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IEEE Transactions on Software Engineering

Issue 1 • Jan. 1980

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  • IEEE Transactions on Software Engineering - Table of contents

    Publication Year: 1980, Page(s): c1
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  • IEEE Computer Society

    Publication Year: 1980, Page(s): c2
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  • Editor's Notice

    Publication Year: 1980, Page(s): 1
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  • Specifying Software Requirements for Complex Systems: New Techniques and Their Application

    Publication Year: 1980, Page(s):2 - 13
    Cited by:  Papers (201)
    Request permission for commercial reuse | Click to expandAbstract | PDF file iconPDF (3344 KB)

    This paper concerns new techniques for making requirements specifications precise, concise, unambiguous, and easy to check for completeness and consistency. The techniques are well-suited for complex real-time software systems; they were developed to document the requirements of existing flight software for the Navy's A-7 aircraft. The paper outlines the information that belongs in a requirements ... View full abstract»

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  • Notes on Type Abstraction (Version 2)

    Publication Year: 1980, Page(s):13 - 23
    Cited by:  Papers (42)
    Request permission for commercial reuse | Click to expandAbstract | PDF file iconPDF (4520 KB)

    This paper, which was initially prepared to accompany a series of lectures given at the 1978 NATO International Summer School on Program Construction, is primarily tutorial in nature. It begins by discussing in a general setting the role of type abstraction and the need for formal specifications of type abstractions. It then proceeds to examine in some detail two approaches to the construction of ... View full abstract»

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  • Abstract Data Type Specification in the Affirm System

    Publication Year: 1980, Page(s):24 - 32
    Cited by:  Papers (41)
    Request permission for commercial reuse | Click to expandAbstract | PDF file iconPDF (3152 KB)

    This paper describes the data type definition facilities of the AFFIRM system for program specification and verification. Following an overview of the system, we review the rewrite rule concepts that form the theoretical basis for its data type facilities. The main emphasis is on methods of ensuring convergence (finite and unique termination) of sets of rewrite rules and on the relation of this pr... View full abstract»

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  • A Note on Synthesis of Inductive Assertions

    Publication Year: 1980, Page(s):32 - 39
    Cited by:  Papers (6)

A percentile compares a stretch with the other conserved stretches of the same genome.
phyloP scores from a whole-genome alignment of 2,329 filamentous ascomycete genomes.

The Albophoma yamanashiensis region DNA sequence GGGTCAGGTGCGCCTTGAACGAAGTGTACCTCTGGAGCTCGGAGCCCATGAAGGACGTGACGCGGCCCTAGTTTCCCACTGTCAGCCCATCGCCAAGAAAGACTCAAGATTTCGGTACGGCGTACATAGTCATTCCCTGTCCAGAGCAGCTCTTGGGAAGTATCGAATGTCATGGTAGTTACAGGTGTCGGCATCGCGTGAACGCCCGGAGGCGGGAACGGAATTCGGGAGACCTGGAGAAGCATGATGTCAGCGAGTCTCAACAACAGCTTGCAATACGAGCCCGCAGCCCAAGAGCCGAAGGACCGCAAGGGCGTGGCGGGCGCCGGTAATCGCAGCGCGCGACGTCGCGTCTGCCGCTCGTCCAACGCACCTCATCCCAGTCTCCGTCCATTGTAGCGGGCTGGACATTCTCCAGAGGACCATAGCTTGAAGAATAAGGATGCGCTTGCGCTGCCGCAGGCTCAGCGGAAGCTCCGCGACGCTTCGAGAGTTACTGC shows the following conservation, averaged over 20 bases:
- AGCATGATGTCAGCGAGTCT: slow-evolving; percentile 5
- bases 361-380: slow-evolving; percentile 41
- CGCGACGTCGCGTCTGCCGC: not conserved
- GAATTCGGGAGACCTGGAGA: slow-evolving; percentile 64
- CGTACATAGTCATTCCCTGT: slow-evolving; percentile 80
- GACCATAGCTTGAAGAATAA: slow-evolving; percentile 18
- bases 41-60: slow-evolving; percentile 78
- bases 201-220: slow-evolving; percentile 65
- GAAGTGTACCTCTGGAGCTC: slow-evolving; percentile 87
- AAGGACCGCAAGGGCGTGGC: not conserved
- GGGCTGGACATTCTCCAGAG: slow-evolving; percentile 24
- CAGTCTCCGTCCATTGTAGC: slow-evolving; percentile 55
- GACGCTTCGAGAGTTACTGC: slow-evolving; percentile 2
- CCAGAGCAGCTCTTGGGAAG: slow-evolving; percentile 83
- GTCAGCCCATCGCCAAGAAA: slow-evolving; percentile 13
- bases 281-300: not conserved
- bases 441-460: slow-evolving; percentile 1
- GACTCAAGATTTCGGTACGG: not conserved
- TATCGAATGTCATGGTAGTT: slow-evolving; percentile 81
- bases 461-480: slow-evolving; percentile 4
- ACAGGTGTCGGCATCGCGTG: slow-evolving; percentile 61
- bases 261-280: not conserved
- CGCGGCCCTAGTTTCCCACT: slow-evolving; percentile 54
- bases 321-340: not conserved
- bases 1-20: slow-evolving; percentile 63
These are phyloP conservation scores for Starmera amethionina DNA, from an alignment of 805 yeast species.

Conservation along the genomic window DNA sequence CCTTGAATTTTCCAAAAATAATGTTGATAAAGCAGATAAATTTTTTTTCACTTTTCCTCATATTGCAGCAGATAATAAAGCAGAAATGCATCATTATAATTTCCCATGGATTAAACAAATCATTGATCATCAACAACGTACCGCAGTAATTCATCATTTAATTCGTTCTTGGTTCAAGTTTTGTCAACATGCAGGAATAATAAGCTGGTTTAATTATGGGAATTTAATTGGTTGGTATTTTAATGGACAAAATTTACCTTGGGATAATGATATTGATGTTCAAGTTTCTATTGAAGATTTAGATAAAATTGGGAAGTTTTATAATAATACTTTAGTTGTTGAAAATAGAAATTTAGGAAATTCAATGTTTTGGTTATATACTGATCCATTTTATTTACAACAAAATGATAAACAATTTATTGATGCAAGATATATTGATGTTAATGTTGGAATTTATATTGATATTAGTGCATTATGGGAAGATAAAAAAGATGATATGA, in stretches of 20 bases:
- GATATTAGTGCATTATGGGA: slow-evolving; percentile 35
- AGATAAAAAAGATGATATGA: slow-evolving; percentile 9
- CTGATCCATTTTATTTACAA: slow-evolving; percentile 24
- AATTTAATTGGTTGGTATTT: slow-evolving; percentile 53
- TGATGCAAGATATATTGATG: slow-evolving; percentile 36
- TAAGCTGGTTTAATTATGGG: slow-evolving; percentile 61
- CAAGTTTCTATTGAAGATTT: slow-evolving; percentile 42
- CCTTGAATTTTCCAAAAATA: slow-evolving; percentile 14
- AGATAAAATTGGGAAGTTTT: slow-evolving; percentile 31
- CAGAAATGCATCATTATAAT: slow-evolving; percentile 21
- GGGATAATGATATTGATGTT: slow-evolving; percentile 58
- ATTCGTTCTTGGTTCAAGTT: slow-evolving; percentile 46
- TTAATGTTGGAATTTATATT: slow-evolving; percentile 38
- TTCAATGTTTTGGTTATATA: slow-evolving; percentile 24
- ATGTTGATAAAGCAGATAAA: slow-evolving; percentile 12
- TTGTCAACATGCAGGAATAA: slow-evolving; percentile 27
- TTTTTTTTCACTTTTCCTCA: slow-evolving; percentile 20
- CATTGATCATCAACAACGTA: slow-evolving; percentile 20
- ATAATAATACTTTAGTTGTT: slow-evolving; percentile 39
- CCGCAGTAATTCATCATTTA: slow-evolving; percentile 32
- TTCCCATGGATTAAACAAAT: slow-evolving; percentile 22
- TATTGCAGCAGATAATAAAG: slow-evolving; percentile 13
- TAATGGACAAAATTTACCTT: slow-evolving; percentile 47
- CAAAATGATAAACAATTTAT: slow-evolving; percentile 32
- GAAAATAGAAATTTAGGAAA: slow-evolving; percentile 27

Request permission for commercial reuse | Click to expandAbstract | PDF file iconPDF (3344 KB)

    One of the principal impediments to widespread use of automated program verification methodology is due to the user burden of creating appropriate inductive assertions. In this paper, we investigate a class of programs for which such inductive assertions can be mechanically generated from Input-output specifications. This class of programs, called accumulating programs, are iterative realizations ... View full abstract»

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  • ADI: Automatic Derivation of Invariants

    Publication Year: 1980, Page(s):40 - 48
    Cited by:  Papers (5)
    Request permission for commercial reuse | Click to expandAbstract | PDF file iconPDF (2360 KB)

    Most current systems for mechanical program verification are not fully automatic, since the user himself must provide the intermediate inductive assertions. This paper describes an interactive computer program, called ADI, which automatically generates the needed inductive assertions. ADI is also able to extend partial loop assertions supplied by the user to form complete assertions. The implement... View full abstract»

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  • Device Monitors

    Publication Year: 1980, Page(s):49 - 53
    Request permission for commercial reuse | Click to expandAbstract | PDF file iconPDF (1944 KB)

    A driver is the part of an I/O system used for processing of an I/O request for a specific channel. The interaction of the CPU with a channel is described through the monitor concept of Hoare and Brinch Hansen. The implementation of monitors using hardware interrupt facilities is described. The resulting device monitor is compared pared with the device processes of Wirth's Modula. The concept is i... View full abstract»

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  • An Automatic-Controller Description Language

    Publication Year: 1980, Page(s):53 - 64
    Cited by:  Papers (1)  |  Patents (1)
    Request permission for commercial reuse | Click to expandAbstract | PDF file iconPDF (4496 KB)